This article addresses the interplay of two old Missouri property law doctrines:  The doctrine of adverse possession and the doctrine of boundary by acquiescence.          
You are probably familiar with the doctrine of adverse possession, where an adverse possessor claims legal title in certain property (often called the “disputed area”) because his possession of such land has been hostile and under a claim of right, actual, open and notorious, exclusive and continuous for 10 years or more. This doctrine presupposes that an adverse possessor does not have an agreement with the true owner to use the disputed area, such as a lease agreement, but that he possesses the area because he believes it to be his own.    
But what if there is an actual agreement between adjacent property owners establishing a certain boundary (such as a fence or tree line) because neither knows the exact location of the true boundary line?      
The doctrine of boundary by acquiescence then comes into play. It establishes a boundary when there is some contention as to the location of the true boundary line. Acquiescence may be proven by written agreement or by acts and conduct of the adjacent owners showing long acquiescence to the use of a certain boundary.  
Together, these doctrines state that once an express agreement or acquiescence to a boundary line has been proven, possession from that date forward becomes adverse and the 10-year period for adverse possession begins to run.  
Let’s see how these doctrines play out in a hypothetical situation. Lawyer purchases 10 acres next to Rancher, who owns 40 acres. An old fence generally separates the properties, but neither party has ever had his parcel surveyed. There is no written agreement between the parties, but Lawyer uses one side of the fence for activities such as lawn mowing, landscaping and playing with his kids, while Rancher uses the other side of the fence for activities such as raising livestock and baling hay. Neither attempts to use the other side of the fence or prohibit the other owner from using the other side of the fence. Fifteen years pass by and Rancher commissions a survey, which reveals that the fence, in actuality, is fifty (50) feet on his own property. Rancher tells Lawyer he is going to move the fence to the true property line and prohibit Lawyer from further using the disputed area. Lawyer objects and claims the disputed parcel as his own.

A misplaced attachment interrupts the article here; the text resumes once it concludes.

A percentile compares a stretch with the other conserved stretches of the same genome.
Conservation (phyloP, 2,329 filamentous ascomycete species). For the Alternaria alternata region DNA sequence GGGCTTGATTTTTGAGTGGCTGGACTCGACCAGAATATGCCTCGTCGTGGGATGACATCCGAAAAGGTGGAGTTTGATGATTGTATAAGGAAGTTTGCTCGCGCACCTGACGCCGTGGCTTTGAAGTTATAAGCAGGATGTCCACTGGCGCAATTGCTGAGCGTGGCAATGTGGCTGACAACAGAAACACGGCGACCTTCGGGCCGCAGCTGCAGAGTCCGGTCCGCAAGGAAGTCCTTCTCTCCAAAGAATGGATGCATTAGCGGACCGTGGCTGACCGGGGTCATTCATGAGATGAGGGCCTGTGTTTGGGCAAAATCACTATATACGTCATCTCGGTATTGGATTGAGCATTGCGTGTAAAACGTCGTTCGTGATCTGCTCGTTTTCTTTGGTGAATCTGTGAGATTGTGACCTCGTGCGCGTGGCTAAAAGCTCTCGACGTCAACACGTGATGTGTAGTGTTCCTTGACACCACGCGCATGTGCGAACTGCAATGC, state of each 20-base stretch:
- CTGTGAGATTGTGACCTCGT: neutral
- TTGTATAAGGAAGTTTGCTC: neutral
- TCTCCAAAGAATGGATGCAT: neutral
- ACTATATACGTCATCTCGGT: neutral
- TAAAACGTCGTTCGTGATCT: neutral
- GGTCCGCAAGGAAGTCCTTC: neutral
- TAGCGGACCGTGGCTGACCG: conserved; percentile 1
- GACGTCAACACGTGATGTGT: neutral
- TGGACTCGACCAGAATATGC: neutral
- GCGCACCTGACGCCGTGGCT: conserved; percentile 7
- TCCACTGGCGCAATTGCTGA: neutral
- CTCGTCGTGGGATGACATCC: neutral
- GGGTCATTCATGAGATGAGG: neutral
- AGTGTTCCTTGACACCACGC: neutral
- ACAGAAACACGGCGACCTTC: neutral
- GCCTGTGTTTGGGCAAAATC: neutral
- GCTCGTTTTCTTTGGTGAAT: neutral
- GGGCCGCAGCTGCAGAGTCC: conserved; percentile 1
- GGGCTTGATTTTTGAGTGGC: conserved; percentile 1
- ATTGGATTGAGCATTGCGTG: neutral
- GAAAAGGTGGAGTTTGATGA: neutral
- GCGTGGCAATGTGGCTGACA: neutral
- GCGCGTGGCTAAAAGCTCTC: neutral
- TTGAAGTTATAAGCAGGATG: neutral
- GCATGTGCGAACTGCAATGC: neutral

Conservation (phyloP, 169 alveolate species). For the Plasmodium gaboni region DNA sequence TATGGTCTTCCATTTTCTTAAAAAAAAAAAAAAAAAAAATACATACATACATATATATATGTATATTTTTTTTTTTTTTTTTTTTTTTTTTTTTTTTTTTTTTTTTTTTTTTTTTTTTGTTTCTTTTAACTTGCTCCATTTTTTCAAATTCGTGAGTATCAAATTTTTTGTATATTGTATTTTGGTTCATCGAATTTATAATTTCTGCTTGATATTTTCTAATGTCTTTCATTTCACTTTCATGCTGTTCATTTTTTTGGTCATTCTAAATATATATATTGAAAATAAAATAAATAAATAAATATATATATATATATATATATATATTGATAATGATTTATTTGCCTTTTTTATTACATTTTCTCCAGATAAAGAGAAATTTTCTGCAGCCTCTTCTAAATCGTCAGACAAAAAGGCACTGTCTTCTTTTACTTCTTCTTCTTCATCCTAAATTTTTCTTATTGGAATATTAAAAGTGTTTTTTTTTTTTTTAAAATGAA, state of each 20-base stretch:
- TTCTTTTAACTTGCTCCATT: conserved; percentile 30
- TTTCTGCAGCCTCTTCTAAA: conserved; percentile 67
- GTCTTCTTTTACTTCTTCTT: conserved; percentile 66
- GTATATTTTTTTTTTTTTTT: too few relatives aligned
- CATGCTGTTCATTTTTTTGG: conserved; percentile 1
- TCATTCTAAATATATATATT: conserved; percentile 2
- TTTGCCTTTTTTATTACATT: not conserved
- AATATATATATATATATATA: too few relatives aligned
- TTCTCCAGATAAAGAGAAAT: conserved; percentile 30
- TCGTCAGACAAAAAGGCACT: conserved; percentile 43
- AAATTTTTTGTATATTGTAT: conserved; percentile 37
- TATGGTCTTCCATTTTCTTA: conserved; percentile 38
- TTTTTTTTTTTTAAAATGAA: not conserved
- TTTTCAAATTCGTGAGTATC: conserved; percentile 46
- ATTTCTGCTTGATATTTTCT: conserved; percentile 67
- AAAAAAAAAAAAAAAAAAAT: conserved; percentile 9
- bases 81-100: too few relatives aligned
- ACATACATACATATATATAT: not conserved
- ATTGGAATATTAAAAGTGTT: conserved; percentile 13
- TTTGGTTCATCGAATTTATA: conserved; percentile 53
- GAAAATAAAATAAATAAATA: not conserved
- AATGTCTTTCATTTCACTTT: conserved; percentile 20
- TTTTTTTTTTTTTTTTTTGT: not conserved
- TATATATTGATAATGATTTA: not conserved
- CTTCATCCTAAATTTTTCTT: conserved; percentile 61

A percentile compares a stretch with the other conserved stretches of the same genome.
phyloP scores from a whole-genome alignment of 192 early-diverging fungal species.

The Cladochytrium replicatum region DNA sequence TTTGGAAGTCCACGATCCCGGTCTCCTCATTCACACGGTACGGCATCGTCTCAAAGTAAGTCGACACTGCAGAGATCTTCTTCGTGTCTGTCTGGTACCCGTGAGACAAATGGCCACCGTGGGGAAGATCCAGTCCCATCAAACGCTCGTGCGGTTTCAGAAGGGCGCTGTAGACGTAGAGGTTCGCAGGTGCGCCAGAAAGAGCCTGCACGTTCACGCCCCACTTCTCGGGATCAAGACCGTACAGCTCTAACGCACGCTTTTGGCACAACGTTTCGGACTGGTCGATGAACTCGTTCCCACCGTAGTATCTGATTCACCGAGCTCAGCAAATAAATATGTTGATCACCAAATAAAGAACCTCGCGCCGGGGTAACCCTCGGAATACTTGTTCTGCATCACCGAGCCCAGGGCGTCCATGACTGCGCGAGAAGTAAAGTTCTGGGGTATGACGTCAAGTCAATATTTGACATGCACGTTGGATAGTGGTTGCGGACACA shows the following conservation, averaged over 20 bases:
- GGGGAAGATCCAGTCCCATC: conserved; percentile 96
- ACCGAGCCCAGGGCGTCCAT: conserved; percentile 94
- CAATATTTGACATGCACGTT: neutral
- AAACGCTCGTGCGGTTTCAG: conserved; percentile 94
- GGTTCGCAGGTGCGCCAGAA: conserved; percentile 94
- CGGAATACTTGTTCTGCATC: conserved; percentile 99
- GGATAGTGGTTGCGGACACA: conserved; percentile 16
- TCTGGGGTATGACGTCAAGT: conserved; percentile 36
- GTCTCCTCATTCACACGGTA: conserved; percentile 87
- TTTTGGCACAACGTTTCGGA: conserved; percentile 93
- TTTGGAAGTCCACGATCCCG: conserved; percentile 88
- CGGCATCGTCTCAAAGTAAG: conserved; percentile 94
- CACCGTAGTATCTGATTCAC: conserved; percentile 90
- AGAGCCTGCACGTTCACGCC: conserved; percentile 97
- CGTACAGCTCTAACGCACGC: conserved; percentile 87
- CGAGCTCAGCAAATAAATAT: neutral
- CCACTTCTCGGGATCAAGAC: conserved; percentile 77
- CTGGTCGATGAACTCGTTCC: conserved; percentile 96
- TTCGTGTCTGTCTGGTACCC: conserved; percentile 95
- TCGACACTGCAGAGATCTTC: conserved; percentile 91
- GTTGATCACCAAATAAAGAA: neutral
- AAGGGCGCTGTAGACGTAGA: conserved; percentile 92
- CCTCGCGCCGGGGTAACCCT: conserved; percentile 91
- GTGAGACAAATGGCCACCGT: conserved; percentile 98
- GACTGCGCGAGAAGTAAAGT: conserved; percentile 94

Under this situation, if the parties did not acquiesce to the use of the fence line, then Lawyer’s possession of the disputed area was adverse from the beginning and he will be entitled to the land after 10 years. If, however, the parties did acquiesce to the fence line, Lawyer’s possession becomes adverse only when the boundary becomes fixed. Until then, his use of the disputed land is said to be by agreement.  
So, how long does it take to establish or fix a boundary by acquiescence where there is no written agreement?  The answer is likely several years.  Thus, the longer it takes to establish the boundary through acquiescence, the longer it will take for the adverse possessor to show he is entitled to the disputed area by adverse possession.  Under our hypo, 15 years would be more than enough time to show adverse possession alone, but if the parties agreed to use the fence line as the boundary, 15 years may not be enough time to show acquiescence and adverse possession.
Jerry W. Potocnik is an attorney in Blue Springs, Mo. He is licensed to practice law in Missouri and Kansas.


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